Interpretation and validation of the dynamic biomarkers

We then focused on the 9 drugs whose efficacy was not significantly associated with mutations or copy number alterations but instead with pathway biomarkers, to explore how our approach provides insights in otherwise unexplained drug efficacy. Top associations are illustrated in Fig. 5, visualized on the network (PKN) to show, for each drug, both the target(s) (indicated with pills) and the associated pathway parameter(s) (colored edges).

Figure 5.

Associations between model parameters and drug sensitivity. Among the top 25 parameter–drug associations resulting from Elastic Net selection, those involving drugs with no genetic biomarkers are schematically mapped to the signaling pathways. Drug targets for the 7 drugs listed as ellipses in the bottom panel are shown in the compressed PKN (top panel) using the corresponding colored drug symbols. Corresponding model parameter associations for each drug are shown in the PKN using the same color code to mark edges corresponding to parameters kj,i (strength of edge from j to i) and nodes border for corresponding parameters τi (responsiveness of node i).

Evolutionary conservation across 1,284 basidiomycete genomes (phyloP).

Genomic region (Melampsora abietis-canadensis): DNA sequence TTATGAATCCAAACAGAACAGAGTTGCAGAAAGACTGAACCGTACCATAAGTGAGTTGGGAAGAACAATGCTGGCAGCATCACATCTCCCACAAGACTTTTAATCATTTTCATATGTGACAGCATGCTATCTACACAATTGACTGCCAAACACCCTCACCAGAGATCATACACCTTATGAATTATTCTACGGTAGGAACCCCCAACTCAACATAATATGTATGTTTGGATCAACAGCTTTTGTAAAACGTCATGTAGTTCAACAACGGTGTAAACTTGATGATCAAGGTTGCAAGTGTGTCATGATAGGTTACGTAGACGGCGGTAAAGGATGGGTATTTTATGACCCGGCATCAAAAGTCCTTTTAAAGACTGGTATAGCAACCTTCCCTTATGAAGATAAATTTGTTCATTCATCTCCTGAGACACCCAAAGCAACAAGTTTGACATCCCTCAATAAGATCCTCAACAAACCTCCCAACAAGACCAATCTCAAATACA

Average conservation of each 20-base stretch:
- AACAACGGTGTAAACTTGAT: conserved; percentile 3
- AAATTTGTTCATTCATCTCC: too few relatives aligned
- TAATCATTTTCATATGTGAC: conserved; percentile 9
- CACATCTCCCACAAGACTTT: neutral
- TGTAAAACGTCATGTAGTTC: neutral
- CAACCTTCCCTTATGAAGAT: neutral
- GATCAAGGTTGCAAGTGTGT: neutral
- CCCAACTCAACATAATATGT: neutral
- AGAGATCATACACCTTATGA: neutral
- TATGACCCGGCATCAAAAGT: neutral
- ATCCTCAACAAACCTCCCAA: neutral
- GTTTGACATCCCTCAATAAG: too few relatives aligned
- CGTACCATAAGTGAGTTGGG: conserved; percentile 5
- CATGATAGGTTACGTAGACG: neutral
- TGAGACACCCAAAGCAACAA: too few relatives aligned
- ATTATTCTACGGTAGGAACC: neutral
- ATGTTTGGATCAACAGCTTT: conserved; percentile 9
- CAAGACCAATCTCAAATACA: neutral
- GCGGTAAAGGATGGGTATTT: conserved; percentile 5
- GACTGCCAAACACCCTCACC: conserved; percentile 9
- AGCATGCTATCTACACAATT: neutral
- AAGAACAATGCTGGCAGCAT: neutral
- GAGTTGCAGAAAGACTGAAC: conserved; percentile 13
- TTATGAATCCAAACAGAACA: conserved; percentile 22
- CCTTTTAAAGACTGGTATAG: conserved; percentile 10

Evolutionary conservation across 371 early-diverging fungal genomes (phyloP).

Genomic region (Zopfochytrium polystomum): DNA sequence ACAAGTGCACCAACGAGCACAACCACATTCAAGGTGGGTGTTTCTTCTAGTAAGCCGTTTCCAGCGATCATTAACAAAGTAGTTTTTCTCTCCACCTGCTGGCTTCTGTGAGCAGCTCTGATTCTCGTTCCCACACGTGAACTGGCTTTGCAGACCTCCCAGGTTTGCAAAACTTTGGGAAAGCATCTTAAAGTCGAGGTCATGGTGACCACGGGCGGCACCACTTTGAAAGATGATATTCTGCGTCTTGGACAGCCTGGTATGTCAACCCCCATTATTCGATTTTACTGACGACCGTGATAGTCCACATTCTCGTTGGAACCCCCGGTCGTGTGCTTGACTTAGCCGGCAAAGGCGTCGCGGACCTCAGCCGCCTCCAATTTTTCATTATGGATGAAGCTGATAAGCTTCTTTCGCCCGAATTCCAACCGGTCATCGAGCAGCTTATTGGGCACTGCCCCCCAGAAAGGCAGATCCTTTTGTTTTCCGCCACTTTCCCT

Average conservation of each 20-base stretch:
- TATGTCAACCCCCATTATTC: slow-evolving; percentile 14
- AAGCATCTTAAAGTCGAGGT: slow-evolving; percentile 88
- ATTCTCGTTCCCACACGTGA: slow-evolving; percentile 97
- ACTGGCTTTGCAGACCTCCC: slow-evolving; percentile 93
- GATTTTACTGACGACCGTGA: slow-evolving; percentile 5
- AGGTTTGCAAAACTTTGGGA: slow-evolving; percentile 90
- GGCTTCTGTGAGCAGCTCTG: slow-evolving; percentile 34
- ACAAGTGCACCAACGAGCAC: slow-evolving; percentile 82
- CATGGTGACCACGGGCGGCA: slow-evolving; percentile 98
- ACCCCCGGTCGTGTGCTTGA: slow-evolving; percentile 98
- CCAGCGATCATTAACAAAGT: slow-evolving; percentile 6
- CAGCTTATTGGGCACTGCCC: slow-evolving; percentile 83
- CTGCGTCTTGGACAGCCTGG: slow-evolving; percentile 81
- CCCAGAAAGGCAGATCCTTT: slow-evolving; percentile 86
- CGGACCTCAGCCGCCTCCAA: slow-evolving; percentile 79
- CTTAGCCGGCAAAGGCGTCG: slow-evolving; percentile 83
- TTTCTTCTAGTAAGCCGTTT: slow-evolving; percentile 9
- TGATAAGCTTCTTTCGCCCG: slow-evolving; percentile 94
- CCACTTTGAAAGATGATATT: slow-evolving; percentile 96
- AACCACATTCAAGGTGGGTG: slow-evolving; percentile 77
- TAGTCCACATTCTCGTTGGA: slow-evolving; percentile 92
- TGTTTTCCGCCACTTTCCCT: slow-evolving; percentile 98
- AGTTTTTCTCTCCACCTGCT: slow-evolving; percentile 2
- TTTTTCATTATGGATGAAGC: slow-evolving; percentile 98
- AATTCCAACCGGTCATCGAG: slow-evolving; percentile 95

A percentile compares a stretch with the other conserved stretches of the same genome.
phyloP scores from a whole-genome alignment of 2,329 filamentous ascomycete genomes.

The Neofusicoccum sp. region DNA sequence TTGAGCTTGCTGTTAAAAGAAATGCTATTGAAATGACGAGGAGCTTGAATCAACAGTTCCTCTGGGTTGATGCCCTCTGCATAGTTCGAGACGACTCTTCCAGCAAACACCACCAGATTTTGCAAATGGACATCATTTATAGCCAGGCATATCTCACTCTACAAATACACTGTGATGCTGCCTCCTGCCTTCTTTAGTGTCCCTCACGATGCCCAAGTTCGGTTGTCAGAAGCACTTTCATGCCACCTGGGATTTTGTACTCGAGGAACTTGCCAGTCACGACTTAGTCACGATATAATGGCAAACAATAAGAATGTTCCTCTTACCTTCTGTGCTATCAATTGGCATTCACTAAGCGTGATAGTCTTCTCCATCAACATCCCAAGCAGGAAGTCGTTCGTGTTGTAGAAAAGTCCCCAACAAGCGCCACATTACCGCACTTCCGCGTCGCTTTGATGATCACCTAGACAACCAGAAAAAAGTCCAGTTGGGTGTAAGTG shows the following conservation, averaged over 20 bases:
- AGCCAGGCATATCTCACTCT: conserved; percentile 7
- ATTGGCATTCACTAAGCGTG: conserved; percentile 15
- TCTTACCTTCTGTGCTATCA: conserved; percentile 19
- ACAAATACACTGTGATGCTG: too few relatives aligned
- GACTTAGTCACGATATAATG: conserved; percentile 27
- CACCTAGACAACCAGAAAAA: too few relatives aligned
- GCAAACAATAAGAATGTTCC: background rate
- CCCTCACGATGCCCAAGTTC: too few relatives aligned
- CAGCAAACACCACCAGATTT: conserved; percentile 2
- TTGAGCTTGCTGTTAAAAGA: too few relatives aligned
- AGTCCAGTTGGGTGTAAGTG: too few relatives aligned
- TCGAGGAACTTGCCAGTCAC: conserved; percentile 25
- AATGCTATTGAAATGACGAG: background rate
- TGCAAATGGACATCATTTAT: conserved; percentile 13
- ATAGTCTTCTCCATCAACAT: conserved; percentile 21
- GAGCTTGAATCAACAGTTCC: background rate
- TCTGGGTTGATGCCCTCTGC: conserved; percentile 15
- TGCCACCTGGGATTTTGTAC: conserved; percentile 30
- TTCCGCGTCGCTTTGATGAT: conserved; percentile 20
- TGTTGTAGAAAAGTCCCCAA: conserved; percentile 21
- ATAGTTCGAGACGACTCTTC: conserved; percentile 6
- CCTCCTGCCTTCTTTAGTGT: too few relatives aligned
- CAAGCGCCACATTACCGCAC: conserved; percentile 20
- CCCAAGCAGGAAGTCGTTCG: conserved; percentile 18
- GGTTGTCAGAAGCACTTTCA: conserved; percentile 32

Figure 5.

Associations between model parameters and drug sensitivity. Among the top 25 parameter–drug associations resulting from Elastic Net selection, those involving drugs with no genetic biomarkers are schematically mapped to the signaling pathways. Drug targets for the 7 drugs listed as ellipses in the bottom panel are shown in the compressed PKN (top panel) using the corresponding colored drug symbols. Corresponding model parameter associations for each drug are shown in the PKN using the same color code to mark edges corresponding to parameters kj,i (strength of edge from j to i) and nodes border for corresponding parameters τi (responsiveness of node i).